NSA & GCHQ Covertly Took Over Security Standards, Recruited Telco Employees To Insert Backdoors

from the not-so-secure dept

And the latest report on the Ed Snowden leak documents has come out and it's yet another big one: the NSA and GCHQ have basically gotten backdoors into various key security offerings used online, in part by controlling the standards efforts, and in part by sometimes covertly introducing security vulnerabilities into various products. They haven't "cracked" encryption standards, but rather just found a different way in. The full report is worth reading, but a few key points are worth highlighting.

First, the NSA spends $250 million per year to "covertly" influence tech product designs. The report suggest two ways this is happening. First by infiltrating standards-bodies:
Independent security experts have long suspected that the NSA has been introducing weaknesses into security standards, a fact confirmed for the first time by another secret document. It shows the agency worked covertly to get its own version of a draft security standard issued by the US National Institute of Standards and Technology approved for worldwide use in 2006.

"Eventually, NSA became the sole editor," the document states.
That's disturbing enough, but it gets worse. While the Guardian report suggests that unnamed tech companies are "collaborating" in inserting these kinds of backdoors, that's not entirely clear, because later in the document, they suggest that the NSA is recruiting covert operatives within telco firms to insert vulnerabilities:
To help secure an insider advantage, GCHQ also established a Humint Operations Team (HOT). Humint, short for "human intelligence" refers to information gleaned directly from sources or undercover agents.

This GCHQ team was, according to an internal document, "responsible for identifying, recruiting and running covert agents in the global telecommunications industry."

"This enables GCHQ to tackle some of its most challenging targets," the report said. The efforts made by the NSA and GCHQ against encryption technologies may have negative consequences for all internet users, experts warn."
Did you get that? Rather than recruiting spies from, say, governments, the NSA and GCHQ are recruiting employees at telcos to help them suck up and access all your data.

All of this activity has apparently led to some major breakthroughs, allowing them to access plenty of data they didn't have access to previously. Just last week we'd written about major successes by the NSA having to do with encryption, and this report reveals more details:
"For the past decade, NSA has lead [sic] an aggressive, multi-pronged effort to break widely used internet encryption technologies," stated a 2010 GCHQ document. "Vast amounts of encrypted internet data which have up till now been discarded are now exploitable."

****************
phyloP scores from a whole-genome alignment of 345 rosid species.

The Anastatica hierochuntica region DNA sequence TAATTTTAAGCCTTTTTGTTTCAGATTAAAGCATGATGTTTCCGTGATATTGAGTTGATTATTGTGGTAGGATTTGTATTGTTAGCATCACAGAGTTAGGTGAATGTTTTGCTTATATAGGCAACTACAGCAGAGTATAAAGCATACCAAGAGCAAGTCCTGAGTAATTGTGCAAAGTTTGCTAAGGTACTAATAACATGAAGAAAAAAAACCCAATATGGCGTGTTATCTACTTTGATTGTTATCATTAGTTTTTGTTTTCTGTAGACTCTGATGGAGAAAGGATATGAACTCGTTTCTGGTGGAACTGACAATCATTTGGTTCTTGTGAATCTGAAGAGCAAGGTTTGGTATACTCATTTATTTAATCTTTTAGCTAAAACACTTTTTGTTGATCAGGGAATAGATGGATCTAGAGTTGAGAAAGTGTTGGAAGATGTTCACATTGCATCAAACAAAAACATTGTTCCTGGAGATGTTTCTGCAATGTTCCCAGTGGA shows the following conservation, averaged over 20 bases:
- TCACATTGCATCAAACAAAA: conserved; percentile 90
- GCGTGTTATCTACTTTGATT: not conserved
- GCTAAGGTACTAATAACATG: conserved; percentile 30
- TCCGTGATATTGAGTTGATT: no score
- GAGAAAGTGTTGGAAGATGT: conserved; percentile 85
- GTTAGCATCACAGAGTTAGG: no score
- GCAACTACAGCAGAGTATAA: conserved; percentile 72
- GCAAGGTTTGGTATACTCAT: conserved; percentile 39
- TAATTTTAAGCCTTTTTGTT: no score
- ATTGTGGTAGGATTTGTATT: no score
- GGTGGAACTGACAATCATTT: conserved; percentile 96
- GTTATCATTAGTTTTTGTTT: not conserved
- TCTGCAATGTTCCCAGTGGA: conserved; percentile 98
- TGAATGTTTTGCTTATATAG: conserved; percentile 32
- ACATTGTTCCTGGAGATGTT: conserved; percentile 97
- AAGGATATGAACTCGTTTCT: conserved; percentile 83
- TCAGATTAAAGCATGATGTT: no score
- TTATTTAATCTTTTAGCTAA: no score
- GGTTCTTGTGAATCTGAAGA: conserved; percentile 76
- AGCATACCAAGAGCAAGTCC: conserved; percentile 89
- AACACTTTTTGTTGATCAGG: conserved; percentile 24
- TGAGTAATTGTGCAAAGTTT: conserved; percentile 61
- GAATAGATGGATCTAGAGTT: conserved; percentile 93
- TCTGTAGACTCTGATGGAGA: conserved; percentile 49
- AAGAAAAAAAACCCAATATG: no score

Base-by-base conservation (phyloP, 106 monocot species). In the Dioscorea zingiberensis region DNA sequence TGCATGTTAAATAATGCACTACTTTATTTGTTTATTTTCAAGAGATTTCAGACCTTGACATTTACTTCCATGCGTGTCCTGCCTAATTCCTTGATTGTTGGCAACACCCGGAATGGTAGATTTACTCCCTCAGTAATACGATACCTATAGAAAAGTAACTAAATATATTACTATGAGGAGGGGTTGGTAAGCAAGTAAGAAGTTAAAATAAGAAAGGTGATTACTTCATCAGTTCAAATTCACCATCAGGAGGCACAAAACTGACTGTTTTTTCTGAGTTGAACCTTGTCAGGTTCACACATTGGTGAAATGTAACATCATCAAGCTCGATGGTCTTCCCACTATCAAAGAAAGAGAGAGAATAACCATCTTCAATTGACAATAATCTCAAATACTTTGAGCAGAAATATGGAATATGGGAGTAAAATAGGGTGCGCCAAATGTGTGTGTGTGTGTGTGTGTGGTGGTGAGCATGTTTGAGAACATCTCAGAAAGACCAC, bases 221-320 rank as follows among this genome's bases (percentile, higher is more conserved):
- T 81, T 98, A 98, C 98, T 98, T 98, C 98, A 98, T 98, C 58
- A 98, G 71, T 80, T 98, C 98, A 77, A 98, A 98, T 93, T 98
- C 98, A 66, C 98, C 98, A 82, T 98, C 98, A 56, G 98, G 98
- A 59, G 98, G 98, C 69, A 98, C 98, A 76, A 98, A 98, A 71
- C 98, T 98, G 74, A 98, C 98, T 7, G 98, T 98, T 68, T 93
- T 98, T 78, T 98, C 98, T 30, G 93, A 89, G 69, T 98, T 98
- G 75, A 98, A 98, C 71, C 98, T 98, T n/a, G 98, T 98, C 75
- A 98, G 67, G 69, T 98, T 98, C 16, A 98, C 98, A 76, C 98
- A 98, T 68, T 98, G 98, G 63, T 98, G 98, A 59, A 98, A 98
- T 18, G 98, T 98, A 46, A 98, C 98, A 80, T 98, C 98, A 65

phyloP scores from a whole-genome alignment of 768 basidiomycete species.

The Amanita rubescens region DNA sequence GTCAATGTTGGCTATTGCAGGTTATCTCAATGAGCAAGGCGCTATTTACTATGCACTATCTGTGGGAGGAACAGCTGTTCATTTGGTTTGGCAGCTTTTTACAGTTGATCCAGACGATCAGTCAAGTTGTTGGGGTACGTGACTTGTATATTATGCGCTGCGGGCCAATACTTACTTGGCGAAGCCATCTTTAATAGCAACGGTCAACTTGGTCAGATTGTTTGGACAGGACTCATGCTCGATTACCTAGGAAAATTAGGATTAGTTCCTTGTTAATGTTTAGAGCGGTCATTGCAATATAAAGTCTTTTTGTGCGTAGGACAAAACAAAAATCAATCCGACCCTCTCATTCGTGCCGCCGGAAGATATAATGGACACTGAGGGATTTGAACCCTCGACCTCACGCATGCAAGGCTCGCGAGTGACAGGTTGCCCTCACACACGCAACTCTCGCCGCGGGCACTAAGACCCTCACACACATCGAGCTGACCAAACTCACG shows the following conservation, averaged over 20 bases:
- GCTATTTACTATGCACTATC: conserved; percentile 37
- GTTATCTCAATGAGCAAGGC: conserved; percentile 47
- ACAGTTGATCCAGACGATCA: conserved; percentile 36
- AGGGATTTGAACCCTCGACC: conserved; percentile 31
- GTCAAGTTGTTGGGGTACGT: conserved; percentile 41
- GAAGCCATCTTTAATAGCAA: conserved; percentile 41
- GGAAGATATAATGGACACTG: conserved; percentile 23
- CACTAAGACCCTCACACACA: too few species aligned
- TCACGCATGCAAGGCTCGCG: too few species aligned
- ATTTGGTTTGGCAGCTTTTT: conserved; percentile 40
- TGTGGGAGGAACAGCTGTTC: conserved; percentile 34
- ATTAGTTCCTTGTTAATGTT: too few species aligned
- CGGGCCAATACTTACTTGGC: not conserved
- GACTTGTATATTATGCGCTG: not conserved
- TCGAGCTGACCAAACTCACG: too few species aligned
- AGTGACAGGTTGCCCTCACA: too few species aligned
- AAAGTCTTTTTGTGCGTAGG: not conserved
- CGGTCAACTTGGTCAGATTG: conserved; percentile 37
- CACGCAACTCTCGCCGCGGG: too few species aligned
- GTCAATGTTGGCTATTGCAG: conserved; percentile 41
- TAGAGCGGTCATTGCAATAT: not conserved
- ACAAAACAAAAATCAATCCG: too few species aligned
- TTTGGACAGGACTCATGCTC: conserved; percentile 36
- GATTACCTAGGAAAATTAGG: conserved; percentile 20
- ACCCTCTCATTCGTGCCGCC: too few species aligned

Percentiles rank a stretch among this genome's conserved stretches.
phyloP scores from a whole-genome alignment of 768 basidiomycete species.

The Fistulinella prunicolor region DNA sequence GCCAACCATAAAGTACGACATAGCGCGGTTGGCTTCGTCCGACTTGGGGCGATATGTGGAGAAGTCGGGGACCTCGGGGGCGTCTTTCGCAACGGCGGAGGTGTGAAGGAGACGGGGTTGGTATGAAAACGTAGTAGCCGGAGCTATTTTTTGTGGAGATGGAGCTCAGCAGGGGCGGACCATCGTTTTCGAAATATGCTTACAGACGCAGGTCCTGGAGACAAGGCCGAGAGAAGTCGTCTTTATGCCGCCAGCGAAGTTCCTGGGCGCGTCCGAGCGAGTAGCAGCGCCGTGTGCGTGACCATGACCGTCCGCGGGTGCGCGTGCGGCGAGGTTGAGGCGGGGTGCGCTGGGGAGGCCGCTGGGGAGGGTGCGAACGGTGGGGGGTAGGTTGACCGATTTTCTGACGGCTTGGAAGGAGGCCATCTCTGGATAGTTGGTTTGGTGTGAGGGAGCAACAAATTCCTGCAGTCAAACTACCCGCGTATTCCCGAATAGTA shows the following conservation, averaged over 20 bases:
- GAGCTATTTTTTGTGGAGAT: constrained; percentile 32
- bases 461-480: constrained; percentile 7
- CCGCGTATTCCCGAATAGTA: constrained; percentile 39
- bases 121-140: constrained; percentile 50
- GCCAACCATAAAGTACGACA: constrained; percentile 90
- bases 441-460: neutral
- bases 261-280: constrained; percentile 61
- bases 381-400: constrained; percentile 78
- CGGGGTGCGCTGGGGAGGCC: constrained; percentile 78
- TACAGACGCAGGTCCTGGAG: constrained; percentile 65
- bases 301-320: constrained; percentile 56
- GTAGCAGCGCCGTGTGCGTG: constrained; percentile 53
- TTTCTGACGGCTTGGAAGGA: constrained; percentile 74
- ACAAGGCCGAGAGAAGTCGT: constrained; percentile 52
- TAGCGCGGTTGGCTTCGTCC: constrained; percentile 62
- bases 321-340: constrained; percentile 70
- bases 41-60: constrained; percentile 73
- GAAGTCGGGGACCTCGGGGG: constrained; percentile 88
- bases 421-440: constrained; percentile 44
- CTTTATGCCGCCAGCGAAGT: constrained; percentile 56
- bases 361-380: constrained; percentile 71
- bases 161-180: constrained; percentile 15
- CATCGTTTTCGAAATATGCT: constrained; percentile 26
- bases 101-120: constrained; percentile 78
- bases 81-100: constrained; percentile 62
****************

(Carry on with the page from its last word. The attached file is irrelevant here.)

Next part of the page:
An internal agency memo noted that among British analysts shown a presentation on the NSA's progress: "Those not already briefed were gobsmacked!" The breakthrough, which was not described in detail in the documents, meant the intelligence agencies were able to monitor "large amounts" of data flowing through the world's fibre-optic cables and break its encryption, despite assurances from internet company executives that this data was beyond the reach of government.
Once again, we're seeing rather extreme behavior on the part of the NSA and GCHQ as they try to basically be able to dig into every possible communication.

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  1. icon
    Internet Zen Master (profile), 5 Sep 2013 @ 1:54pm

    Re: Puts _NSAKEY to shame

    Since all the cool kids are walking around with their iPhones/iPads/and other assorted iShit, I suspect they'd be more focused on breaking Apple's encryption than getting Microsoft to play ball these days.

    It should be noted that Microsoft's already been saying they'd explain themselves (probably in their usual "craptastic PR fiasco" fashion) but they can't because the NSA's got them gagged with the whole "you must cooperate with us because national security, and you can't tell anyone about under penalty of, well, whatever the harshest thing we can think of if you try and speak out" thing.

    Will it negatively affect Microsoft in the short-run? Depends on how much the average American thinks beyond "holy shit the NSA's breaking the Internet!1!" and what happens after that.

    I highly doubt this spells doom for Microsoft though.

    As the Zen Master says, "We'll see."

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